Targeting heat shock proteins in cancer.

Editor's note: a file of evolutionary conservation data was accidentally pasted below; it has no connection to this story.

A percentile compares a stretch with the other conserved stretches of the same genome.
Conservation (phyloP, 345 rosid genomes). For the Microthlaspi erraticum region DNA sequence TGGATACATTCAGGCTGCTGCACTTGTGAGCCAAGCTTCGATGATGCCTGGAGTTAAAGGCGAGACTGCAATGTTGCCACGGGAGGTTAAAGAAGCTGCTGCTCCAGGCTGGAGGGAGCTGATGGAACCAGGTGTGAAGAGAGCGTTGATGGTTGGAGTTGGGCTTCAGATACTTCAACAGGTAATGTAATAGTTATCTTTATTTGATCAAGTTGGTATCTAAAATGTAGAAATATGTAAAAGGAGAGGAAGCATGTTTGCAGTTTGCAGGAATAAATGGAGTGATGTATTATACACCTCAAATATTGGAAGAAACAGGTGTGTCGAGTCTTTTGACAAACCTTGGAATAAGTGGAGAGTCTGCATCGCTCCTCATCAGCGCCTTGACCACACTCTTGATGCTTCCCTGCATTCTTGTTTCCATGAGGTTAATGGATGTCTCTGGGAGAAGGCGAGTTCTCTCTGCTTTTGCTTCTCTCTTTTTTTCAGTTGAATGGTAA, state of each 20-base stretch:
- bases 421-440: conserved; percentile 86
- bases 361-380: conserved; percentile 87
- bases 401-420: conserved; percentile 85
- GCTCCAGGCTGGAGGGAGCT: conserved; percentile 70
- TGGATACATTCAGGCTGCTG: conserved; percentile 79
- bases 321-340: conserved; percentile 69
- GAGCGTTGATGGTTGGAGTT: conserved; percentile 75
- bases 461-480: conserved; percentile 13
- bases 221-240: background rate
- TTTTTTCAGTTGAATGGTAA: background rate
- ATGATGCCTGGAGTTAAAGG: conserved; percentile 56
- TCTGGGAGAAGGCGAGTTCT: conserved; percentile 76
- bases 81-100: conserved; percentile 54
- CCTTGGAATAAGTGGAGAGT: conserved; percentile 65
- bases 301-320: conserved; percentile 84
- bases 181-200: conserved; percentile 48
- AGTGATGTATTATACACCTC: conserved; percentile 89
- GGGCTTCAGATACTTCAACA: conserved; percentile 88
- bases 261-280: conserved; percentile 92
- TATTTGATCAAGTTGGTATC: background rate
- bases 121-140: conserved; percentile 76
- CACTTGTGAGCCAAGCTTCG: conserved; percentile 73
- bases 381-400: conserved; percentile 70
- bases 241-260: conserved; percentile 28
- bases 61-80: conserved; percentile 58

ABSTRACT Heat shock proteins (HSPs) HSP27, HSP70 and HSP90 are powerful chaperones. Their expression is induced in response to a wide variety of physiological and environmental insults including anti-cancer chemotherapy, thus allowing the cell to survive to lethal conditions. Different functions of HSPs have been described to account for their cytoprotective function, including their role as molecular chaperones as they play a central role in the correct folding of misfolded proteins, but also their anti-apoptotic properties. HSPs are often overexpressed in cancer cells and this constitutive expression is necessary for cancer cells' survival. HSPs may have oncogene-like functions and likewise mediate "non-oncogene addiction" of stressed tumor cells that must adapt to a hostile microenvironment, thereby becoming dependent for their survival on HSPs. HSP-targeting drugs have therefore emerged as potential anti-cancer agents. This review describes the different molecules and approaches being used or proposed in cancer therapy based on the in inhibition of HSP90, HSP70 and HSP27.